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Context vital in judging Ramaphosa’s leadership

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Picture: GCIS – President Cyril Ramaphosa said last Sunday that he felt he was the president who had faced the most challenges in South Africa’s democratic era. The reality is that each president had several issues to contend with during their terms in office, says the writer.

By Bheki Mngomezulu

The claim that President Cyril Ramaphosa has been the most-challenged president since 1994 cannot be sustained. Ramaphosa is the fourth president, after Nelson Mandela, Thabo Mbeki, and Jacob Zuma.

Kgalema Motlanthe was only a caretaker president who was tasked to complete Mbeki’s term which ended abruptly in September 2008, when the ANC forced him out of office. Motlanthe subsequently lost his bid to ascend to the presidency, at the 53rd ANC’s National Conference in Mangaung in 2012, when Zuma emerged victorious with 75.03 percent of the votes compared to Motlanthe’s 24.97 percent.

The reality is that each president had issues to contend with during his term in office. They included political conflicts across Africa, the Ebola virus, the HIV/Aids pandemic and the triple challenges of poverty, inequality and unemployment that have continued to inflict incessant pain on South Africans. None of them played the victim.

They confronted the challenges as leaders, working with the collective within and outside the ANC. Ramaphosa ascended to the presidency following the decision by the ANC to force Zuma to vacate office in the same manner that it had forced Mbeki to resign. Ramaphosa narrowly won the race at the ANC’s 54th Elective Conference in Nasrec in 2017, with 179 votes against Dr Nkosazana Dlamini Zuma. But since the trend had been set with Motlanthe finishing Mbeki’s term, the expectation was that the same process would be followed by appointing a caretaker president. This was not the case.

Instead, Ramaphosa was brought in to finish Zuma’s term from February 15, 2018, before starting his term after the 2019 general elections which the ANC won with 230 seats compared to the DA’s 84 seats in the National Assembly. On assuming office, Ramaphosa first complained about the wasted 10 years but soon cut off one year to talk about “nine wasted years”.

Including 2018 would have implicated Ramaphosa because he was in office for the better part of that year. Second, the president talked about the so-called “New Dawn” under his administration. Given the many challenges the country is confronted with, including load shedding, it is difficult to accept that the “New Dawn” has descended. Part of the assessment of Ramaphosa’s presidency would be incomplete if it did not address this issue.

Some will use this to reflect on Ramaphosa’s leadership rather than the claim that he has been the most-challenged president since 1994. Among the issues which are said to have haunted Ramaphosa during his first term are the Covid-19 pandemic and the implementation of advocate Thuli Madonsela’s recommendation that the capture of the state must be investigated.

While it is true that the pandemic was a serious natural disaster, it transcended geographical boundaries and was not confined to South Africa. Therefore, it would not be fair to claim that this pandemic posed a challenge to Ramaphosa. Moreover, he did not have to deal with the challenge alone.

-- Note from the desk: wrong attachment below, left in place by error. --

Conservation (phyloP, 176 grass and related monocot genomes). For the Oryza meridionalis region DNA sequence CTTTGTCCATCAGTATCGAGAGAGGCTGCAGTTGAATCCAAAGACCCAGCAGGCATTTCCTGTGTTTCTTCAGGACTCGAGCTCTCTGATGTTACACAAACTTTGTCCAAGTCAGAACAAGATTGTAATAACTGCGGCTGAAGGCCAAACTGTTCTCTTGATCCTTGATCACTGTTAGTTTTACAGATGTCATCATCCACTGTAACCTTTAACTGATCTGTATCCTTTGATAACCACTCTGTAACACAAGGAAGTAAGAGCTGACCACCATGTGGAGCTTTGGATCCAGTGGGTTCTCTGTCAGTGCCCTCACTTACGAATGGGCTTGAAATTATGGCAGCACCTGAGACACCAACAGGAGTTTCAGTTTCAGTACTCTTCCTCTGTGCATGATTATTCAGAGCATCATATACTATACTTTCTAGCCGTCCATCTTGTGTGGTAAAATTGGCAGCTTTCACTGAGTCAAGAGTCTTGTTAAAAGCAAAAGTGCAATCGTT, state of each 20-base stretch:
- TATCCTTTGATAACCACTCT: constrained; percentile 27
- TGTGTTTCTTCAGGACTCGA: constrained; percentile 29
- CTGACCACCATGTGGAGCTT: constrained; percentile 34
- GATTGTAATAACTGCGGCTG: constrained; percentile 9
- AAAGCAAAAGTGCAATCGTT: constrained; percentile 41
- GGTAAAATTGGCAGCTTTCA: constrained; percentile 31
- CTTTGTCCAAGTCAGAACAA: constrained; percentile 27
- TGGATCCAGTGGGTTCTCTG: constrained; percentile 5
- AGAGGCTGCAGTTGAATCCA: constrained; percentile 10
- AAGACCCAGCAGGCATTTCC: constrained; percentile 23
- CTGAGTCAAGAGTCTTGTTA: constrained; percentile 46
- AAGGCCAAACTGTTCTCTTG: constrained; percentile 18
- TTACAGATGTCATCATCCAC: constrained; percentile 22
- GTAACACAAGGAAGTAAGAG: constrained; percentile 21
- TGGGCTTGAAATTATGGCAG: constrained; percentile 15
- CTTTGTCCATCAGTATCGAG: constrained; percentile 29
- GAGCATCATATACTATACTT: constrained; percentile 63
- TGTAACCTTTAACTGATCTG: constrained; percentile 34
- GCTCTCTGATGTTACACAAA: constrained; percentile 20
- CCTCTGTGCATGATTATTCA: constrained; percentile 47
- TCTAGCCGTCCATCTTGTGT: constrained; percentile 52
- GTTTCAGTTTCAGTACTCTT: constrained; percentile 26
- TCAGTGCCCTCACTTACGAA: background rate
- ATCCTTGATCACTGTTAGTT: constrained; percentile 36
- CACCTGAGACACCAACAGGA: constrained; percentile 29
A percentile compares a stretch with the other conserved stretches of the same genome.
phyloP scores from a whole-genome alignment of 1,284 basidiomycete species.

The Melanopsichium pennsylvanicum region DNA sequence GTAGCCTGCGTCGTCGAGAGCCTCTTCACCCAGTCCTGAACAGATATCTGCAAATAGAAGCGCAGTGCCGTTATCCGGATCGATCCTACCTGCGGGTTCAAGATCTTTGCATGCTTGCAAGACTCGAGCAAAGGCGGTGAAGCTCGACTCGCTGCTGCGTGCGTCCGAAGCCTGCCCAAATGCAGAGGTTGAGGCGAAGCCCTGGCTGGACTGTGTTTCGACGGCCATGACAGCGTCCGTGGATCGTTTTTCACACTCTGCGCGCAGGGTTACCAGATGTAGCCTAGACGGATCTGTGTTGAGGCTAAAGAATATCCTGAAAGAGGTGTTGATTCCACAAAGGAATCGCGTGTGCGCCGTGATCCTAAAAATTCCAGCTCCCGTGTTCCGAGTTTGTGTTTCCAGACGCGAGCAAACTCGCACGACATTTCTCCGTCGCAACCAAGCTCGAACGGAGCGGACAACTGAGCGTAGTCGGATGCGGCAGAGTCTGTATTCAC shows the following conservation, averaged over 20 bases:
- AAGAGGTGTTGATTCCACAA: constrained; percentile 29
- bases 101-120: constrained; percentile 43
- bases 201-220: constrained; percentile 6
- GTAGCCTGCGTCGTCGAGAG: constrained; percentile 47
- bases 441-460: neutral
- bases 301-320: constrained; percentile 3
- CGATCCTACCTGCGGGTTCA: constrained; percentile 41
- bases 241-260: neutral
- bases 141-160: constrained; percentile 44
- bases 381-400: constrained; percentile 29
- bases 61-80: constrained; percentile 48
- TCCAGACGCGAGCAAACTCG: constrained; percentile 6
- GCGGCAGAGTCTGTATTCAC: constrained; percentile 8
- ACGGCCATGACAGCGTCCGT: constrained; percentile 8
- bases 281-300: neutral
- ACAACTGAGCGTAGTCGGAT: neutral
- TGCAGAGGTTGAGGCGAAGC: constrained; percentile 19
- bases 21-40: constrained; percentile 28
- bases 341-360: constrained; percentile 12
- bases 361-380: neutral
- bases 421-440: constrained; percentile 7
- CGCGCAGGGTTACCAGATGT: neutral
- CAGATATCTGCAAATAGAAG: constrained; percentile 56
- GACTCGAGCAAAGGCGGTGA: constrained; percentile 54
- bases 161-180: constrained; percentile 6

Cabinet ministers, such as Health Minister Dr Zweli Mkhize and Dlamini Zuma who was the minister of co-operative governance and traditional affairs, assisted the president in carrying the load. The Zondo Commission was appointed by Zuma but carried out its duties during Ramaphosa’s term. Two issues are worth noting in this regard.

First, Ramaphosa was not an outsider to the State Capture saga. He was Zuma’s deputy in the ANC and was also Zuma’s deputy in the government. Second, in his capacity as deputy president of the country, Ramaphosa was the leader of government business. Therefore, if the Zondo Commission gave Ramaphosa a headache, he cannot act like an outsider or someone who only came in to bear the brunt.

He was there when it all happened, even if he was not directly involved in what was happening. The reality is that leaders emerge in times of trouble, not when everything is normal. Anyone can claim to be a leader until there is a testing moment or moments. Complaining or playing the victim does not cut it. Indeed, Ramaphosa is a human being. He cannot be infallible or omniscient as that would be impossible. In fact, anyone who lays claim to those labels would be untruthful.

Within this context, it is important to assess Ramaphosa fairly and like any human being who is in a leadership position. First, consultation is part of the ANC’s culture. Therefore, when Ramaphosa consults, he is not doing the wrong thing. But the challenge is that he tends to consult too much. This exposes him to being accused of being an indecisive leader as opposed to being a victim of the challenges posed by Covid-19 and State Capture.

Therefore, the claim that Ramaphosa has been the most-challenged president since 1994 does not hold firm.

Professor Bheki Mngomezulu is the director of the Centre for the Advancement of Non-Racialism and Democracy (CANRAD) at Nelson Mandela University

This article is original to The African. To republish, see terms and conditions